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How will child poverty be reduced in New York?

Some members of a group tasked with reducing child poverty in New York are criticizing Governor Kathy Hochul’s proposed budget for overlooking the most effective solutions to improve conditions for the state’s estimated 20% of children who are living in hardship.


The advisory council, created in 2021 to develop recommendations to reduce child poverty by 50% in the next decade, endorsed several of the executive’s proposals that would affect child poverty.

However, half a dozen members of the council highlighted what they felt were key omissions, such as expanded tax credits for families with young children, which could have the most immediate effect on child poverty, according to advocates.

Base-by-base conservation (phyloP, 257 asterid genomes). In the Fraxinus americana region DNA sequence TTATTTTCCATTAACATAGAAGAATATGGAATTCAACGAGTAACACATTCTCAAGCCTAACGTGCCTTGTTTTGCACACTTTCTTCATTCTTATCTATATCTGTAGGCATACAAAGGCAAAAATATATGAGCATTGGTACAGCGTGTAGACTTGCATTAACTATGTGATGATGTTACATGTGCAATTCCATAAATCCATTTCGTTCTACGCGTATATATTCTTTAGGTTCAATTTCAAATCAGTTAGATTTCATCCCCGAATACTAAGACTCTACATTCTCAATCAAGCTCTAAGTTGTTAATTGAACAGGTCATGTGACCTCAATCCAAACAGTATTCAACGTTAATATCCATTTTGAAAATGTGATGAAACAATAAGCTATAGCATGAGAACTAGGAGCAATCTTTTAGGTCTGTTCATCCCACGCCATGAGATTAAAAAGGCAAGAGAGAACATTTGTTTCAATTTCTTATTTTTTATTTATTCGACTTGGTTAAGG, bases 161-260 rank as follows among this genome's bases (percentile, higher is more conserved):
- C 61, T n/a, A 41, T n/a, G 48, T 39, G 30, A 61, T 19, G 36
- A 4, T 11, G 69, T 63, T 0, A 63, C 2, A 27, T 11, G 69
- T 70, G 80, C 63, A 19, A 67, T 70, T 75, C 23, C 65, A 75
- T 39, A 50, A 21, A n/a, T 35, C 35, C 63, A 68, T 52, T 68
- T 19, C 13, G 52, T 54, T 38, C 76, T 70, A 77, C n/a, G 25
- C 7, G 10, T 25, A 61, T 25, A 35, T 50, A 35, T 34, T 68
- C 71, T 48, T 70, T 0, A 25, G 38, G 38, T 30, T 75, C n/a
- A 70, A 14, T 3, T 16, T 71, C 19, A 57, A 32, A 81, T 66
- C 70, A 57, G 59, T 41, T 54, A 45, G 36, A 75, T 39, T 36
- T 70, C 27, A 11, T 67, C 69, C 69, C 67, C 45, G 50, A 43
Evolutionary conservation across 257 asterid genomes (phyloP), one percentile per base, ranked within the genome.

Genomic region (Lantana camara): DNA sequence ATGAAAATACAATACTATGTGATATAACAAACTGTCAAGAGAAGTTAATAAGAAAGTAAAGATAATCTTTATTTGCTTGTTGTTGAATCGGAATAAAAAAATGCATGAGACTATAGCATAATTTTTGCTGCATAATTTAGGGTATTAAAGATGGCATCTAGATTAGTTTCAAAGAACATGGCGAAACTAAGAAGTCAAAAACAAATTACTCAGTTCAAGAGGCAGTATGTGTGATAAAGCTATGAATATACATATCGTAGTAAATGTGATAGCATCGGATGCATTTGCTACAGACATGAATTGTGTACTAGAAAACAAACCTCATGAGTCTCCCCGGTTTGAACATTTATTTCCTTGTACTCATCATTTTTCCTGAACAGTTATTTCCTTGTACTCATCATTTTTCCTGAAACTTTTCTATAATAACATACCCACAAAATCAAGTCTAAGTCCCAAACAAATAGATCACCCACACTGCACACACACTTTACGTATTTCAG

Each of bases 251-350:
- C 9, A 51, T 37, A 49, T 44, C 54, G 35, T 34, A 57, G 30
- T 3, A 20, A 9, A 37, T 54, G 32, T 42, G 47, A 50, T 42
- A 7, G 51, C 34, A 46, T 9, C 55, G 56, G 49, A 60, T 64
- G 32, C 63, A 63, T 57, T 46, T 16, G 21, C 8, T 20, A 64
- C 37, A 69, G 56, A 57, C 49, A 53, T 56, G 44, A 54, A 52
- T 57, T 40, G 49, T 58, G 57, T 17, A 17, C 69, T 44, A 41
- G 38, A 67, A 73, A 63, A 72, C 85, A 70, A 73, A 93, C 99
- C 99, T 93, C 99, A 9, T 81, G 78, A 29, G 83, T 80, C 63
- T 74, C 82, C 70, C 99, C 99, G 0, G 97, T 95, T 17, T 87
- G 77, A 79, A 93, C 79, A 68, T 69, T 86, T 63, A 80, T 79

They urged officials to include measures like the expanded child tax credit, the Housing Access Voucher program, and boosting the minimum wage, all of which would have a more direct impact on child poverty than most measures in Hochul’s budget.

Members of the task force want to see a minimum income requirement eliminated in order to claim the credit. The council is still unsure how much influence it will have in Albany and ongoing budget negotiations, but council members hope to push for a better safety net for families living in poverty.